The internet is much more than just the publicly available, Google-able web services most online users frequent – and that’s good for free expression. Companies frequently create private networks to enable employees to use secure corporate servers, for example. And free software allows individuals to create what are called “peer-to-peer” networks, connecting directly from one machine to another.
Unable to be indexed by current search engines, and therefore less visible to the general public, subnetworks like these are often called “darknets,” or collective as the singular “darknet.” These networks typically use software, such as Tor, that anonymizes the machines connecting to them, and encrypts the data traveling through their connections.
Some of what’s on the darknet is alarming. A 2015 story from Fox News reads:
“Perusing the darknet offers a jarring jaunt through jaw-dropping depravity: Galleries of child pornography, videos of humans having sex with animals, offers for sale of illegal drugs, weapons, stolen credit card numbers and fake identifications for sale. Even human organs reportedly from Chinese execution victims are up for sale on the darknet.”
But that’s not the whole story – nor the whole content and context of the darknet. Portraying the darknet as primarily, or even solely, for criminals ignores the societal forces that push people toward these anonymous networks. Our research into the content and activity of one major darknet, called Freenet, indicates that darknets should be understood not as a crime-ridden “Wild West,” but rather as “wilderness,” spaces that by design are meant to remain unsullied by the civilizing institutions – law enforcement, governments and corporations – that have come to dominate the internet.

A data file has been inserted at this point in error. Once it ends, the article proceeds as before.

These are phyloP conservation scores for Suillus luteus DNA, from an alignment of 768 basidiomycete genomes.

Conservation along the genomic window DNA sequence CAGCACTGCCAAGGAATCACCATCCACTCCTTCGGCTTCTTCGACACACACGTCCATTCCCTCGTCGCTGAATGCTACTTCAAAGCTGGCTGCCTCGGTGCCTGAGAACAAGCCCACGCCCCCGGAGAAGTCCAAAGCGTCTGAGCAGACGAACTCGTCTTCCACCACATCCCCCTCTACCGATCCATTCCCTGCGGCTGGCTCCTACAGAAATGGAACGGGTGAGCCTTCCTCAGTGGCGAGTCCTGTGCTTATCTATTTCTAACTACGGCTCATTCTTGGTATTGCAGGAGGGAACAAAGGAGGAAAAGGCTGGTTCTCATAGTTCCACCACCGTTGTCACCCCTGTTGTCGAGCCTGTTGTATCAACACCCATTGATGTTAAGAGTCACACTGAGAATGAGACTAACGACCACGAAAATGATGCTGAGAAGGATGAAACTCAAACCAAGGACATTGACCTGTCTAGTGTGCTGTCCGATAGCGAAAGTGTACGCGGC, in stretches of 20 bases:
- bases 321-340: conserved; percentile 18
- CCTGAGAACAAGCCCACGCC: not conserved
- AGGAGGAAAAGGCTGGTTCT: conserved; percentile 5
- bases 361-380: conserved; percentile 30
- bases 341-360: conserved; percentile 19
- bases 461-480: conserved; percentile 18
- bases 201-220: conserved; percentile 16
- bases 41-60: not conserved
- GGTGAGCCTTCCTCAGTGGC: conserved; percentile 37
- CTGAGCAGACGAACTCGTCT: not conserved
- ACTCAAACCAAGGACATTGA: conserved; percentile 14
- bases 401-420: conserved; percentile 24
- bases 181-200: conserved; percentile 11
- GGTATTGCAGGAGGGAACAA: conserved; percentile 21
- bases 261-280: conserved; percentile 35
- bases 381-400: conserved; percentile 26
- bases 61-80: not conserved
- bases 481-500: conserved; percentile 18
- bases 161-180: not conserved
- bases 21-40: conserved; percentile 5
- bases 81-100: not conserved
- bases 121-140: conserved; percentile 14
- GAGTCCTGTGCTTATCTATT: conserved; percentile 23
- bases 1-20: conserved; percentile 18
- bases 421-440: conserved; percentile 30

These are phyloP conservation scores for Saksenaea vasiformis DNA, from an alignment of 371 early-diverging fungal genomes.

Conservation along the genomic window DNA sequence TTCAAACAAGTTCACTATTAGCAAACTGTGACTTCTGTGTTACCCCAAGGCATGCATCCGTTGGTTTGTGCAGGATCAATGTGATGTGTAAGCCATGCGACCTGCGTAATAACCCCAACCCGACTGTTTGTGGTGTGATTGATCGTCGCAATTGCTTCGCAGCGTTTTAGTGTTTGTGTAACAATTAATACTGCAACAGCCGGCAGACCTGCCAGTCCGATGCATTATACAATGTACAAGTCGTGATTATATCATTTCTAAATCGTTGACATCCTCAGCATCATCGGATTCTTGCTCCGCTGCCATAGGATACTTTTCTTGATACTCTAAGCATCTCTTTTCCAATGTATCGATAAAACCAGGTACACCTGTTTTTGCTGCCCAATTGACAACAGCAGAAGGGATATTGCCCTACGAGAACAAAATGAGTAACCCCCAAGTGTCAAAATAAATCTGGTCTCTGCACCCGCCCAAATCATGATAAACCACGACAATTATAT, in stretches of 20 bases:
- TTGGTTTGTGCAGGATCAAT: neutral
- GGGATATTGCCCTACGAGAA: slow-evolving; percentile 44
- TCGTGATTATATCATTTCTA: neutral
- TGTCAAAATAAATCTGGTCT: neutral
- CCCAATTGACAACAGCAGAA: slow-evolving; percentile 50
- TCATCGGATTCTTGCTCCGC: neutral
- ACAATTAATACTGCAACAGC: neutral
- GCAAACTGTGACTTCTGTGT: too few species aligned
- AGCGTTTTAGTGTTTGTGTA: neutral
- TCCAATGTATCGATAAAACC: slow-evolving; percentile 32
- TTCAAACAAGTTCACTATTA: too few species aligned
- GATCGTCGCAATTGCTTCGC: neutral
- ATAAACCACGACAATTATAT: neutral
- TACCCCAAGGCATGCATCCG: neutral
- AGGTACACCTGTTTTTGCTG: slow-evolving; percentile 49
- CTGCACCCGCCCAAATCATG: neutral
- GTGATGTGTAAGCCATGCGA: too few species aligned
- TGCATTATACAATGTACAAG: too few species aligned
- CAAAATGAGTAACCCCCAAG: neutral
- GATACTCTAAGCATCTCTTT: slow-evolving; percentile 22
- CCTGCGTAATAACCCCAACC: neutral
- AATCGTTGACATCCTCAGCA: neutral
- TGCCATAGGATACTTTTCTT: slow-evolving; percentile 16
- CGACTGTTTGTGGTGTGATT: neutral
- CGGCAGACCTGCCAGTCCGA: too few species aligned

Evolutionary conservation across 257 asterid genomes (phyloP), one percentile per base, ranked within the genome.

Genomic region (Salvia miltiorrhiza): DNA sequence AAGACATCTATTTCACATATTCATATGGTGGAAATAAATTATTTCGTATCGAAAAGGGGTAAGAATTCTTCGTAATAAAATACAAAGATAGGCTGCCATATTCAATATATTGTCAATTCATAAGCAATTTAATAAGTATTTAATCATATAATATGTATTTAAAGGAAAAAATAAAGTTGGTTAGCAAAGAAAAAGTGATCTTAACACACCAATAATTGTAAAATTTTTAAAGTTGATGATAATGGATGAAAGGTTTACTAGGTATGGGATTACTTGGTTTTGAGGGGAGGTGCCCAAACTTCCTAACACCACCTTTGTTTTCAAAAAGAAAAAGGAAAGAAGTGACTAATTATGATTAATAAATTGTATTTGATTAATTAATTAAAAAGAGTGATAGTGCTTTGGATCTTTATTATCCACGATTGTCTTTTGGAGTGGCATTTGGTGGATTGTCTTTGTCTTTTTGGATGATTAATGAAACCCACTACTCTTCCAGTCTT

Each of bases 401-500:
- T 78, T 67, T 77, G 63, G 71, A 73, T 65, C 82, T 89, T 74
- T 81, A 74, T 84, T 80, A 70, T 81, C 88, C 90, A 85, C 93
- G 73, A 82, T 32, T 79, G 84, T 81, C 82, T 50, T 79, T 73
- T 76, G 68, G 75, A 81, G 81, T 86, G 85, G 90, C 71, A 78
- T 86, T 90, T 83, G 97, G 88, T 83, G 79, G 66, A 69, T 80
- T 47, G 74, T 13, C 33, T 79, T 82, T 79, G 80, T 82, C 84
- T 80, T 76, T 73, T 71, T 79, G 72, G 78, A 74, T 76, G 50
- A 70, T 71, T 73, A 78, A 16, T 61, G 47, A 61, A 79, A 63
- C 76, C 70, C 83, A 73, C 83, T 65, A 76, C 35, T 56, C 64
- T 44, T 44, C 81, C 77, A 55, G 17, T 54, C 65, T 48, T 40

There is definitely illegal activity on the darknet, as there is on the open internet. However, many of the people using the darknet have a diverse range of motives and activities, linked by a common desire to reclaim what they see as major benefits of technology: privacy and free speech.
Our research explored Freenet, an anonymous peer-to-peer network accessed via a freely downloadable application. In this type of network, there are no centralized servers storing information or transferring data. Rather, each computer that joins the network takes on some of the tasks of sharing information.
When a user installs Freenet, her computer establishes a connection to a small group of existing Freenet users. Each of these is connected in turn to other Freenet users’ computers. Through these connections, the entire contents of the network are available to any user. This design allows Freenet to be decentralized, anonymous and resistant to surveillance and censorship.
Freenet’s software requires users to donate a portion of their local hard drive space to store Freenet material. That information is automatically encrypted, so the computer’s owner does not know what files are stored or the contents of those files. Files shared on the network are stored on numerous computers, ensuring they will be accessible even if some people turn off their machines.